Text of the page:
For a certain kind of centrist liberal who is hypervigilant about the re-emergence of ’90s-era “political correctness,” the phrase trigger warning can be a little triggering. In theory, trigger warnings are merely little content notes for those who need a little more mental preparation for emotionally taxing material. But for some the phrase induces flashbacks and cold sweats, as if the P.C. police were about to forcibly convert you to spelling women as womyn.
Jeet Heer of the New Republic has an interesting rejoinder to those who are triggered every time a professor entertains the possibility of using trigger warnings in class. Trigger warnings, Heer argues, are less a product of “radical freaks” dominating academia and social media and more the result of “a thriving vernacular therapeutic culture, where ordinary citizens borrow concepts from psychology and use them as tools of self-improvement, often, in the process, forming distinct political and social identities.” Specifically, Heer argues, it's not knee-jerk political correctness but the widespread popular understanding of post-traumatic stress disorder that's at the root of this new enthusiasm for content warnings and safe spaces.
PTSD first emerged with veterans suffering from recurrent flashbacks to war trauma. The diagnosis has expanded as scientific evidence on memory has backed up the idea that “for certain people the memory of a trauma always exists, lying just below the surface of consciousness, ready to be triggered.” There's also a growing belief—which surely needs more research—that even people who don't have PTSD diagnoses can still be “triggered” into unnecessary emotional suffering when unpleasant memories are dredged up.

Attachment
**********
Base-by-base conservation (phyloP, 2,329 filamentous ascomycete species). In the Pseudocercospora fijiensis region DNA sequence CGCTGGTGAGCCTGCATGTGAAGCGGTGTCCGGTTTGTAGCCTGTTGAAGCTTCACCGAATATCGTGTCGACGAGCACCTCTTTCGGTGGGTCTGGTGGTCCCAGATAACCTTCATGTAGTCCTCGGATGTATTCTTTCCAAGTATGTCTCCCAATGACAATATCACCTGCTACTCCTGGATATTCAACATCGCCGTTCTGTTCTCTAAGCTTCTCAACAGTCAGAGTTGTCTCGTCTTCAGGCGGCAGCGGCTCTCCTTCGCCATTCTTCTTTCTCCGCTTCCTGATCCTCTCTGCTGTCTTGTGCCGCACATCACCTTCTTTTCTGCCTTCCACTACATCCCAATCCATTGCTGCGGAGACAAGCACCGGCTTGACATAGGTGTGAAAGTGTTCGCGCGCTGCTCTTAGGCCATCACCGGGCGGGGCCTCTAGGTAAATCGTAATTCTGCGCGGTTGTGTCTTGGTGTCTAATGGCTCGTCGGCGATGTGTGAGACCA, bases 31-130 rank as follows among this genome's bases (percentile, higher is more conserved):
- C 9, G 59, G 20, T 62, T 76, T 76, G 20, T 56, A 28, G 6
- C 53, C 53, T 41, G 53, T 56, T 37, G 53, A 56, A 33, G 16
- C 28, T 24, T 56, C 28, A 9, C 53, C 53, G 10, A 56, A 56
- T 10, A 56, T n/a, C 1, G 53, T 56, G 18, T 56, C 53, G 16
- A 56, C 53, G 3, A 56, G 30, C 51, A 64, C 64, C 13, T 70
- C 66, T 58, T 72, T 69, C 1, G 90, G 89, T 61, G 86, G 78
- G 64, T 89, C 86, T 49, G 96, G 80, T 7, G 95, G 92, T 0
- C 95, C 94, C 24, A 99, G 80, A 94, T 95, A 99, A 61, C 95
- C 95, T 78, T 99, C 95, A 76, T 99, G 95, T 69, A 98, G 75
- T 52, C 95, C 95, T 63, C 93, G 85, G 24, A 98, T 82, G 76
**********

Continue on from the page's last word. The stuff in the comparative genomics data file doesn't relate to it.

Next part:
Trigger warnings, while imperfect, are usually attempts to reduce the chances of causing unnecessary pain to people with mental health issues. Many of the defenses of trigger warnings are persuasive. If your goal is for people to engage thoughtfully with emotionally challenging material, and that material causes a panic reaction, the lack of a trigger warning might actually be counterproductive to the ostensible goal of free discourse. Giving people a little mental space to prepare can make it easier for them to engage.
But while most of trigger warnings' proponents mean well, there's no scientific evidence to suggest that these warnings can prevent panic attacks or other manifestations of PTSD. As practiced in the real world, the trigger warning is less about preventive mental health care and more about social signaling of liberal credentials. You often see them being deployed online in feminist blog posts directly under a headline that has already told you what kind of material you're dealing with. (In fact, the headline itself may have needed its own trigger warning.) Telling your audience twice only serves to let them know you're a member of the trigger-warning tribe.
There is no doubt that the concept of trauma and triggers is being weaponized by some censorious lefties trying to score points. Everything from the Cancel Colbert dust-up to attempts to remove a silly statue from the Wellesley campus to the recent inchoate rage at Game of Thrones show that certain left-wingers will resort to insinuations of mass trauma if we don't give into their demands.
On the other hand, none of it worked. Colbert got promoted. The Wellesley statue remains. Game of Thrones will continue to make bank for HBO. The P.C. police might irritate you, but they can't parlay trigger warnings into a serious threat of censorship. When cautioning others not to be oversensitive, make sure to check yourself first.